Journal Article

Epistemic Equivalence and Epistemic Incapacitation

Dana Tulodziecki

in The British Journal for the Philosophy of Science

Published on behalf of British Society for the Philosophy of Science

Volume 63, issue 2, pages 313-328
Published in print June 2012 | ISSN: 0007-0882
Published online September 2011 | e-ISSN: 1464-3537 | DOI: http://dx.doi.org/10.1093/bjps/axr032
Epistemic Equivalence and Epistemic Incapacitation

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One typical realist response to the argument from underdetermination of theories by evidence is an appeal to epistemic criteria besides the empirical evidence to argue that, while scientific theories might be empirically equivalent, they are not epistemically equivalent. In this article, I spell out a new and reformulated version of the underdetermination argument that takes such criteria into account. I explain the notion of epistemic equivalence which this new argument appeals to, and argue that epistemic equivalence can be achieved in several, significantly different, ways. On the basis of this ‘multiple realisability’ of epistemic equivalence, I then proceed to explain and examine some of the main consequences of this reformulated underdetermination argument for both realists and anti-realists.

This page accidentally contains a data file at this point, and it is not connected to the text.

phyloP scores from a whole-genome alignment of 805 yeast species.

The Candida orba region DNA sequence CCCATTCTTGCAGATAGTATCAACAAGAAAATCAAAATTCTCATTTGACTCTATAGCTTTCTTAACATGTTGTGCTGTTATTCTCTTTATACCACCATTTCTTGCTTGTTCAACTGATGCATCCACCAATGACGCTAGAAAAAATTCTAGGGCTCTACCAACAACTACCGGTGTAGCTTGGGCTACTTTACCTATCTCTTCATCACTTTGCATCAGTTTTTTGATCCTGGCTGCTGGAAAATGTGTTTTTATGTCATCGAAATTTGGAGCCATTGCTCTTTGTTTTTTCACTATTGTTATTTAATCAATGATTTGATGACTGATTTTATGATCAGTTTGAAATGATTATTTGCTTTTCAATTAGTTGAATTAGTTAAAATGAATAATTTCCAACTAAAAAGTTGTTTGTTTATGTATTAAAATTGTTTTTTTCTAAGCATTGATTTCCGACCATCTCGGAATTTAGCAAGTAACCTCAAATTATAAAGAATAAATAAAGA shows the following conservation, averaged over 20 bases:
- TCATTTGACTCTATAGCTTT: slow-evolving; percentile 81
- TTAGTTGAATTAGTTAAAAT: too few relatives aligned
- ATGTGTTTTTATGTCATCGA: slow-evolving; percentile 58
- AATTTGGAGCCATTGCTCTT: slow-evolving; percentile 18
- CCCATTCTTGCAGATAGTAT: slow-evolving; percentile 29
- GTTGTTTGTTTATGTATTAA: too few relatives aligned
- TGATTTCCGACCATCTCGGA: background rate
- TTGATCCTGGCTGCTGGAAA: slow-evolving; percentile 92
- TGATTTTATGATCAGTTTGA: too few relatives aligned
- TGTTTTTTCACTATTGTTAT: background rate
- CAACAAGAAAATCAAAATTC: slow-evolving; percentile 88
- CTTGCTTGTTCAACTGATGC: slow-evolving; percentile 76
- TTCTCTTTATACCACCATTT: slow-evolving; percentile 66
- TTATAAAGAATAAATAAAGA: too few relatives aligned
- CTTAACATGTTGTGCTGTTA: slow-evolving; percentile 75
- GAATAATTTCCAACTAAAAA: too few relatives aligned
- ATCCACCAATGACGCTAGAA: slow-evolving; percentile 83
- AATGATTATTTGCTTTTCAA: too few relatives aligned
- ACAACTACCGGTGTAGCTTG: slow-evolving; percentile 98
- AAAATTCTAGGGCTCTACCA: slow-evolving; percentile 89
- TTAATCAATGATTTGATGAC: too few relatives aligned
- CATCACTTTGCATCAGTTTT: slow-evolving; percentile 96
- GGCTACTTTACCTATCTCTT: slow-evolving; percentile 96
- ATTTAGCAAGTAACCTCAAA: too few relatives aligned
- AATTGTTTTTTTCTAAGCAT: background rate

1Introduction

2General Remarks

3Premise (2)

4The New Underdetermination Argument

5The Varieties of Epistemic Equivalence

6Consequences for Realists and Anti-realists

  6.1Consequences for realists

  6.2Consequences for anti-realists

  6.3Upshot

7Conclusion

Journal Article.  6705 words. 

Subjects: Philosophy of Science ; Science and Mathematics

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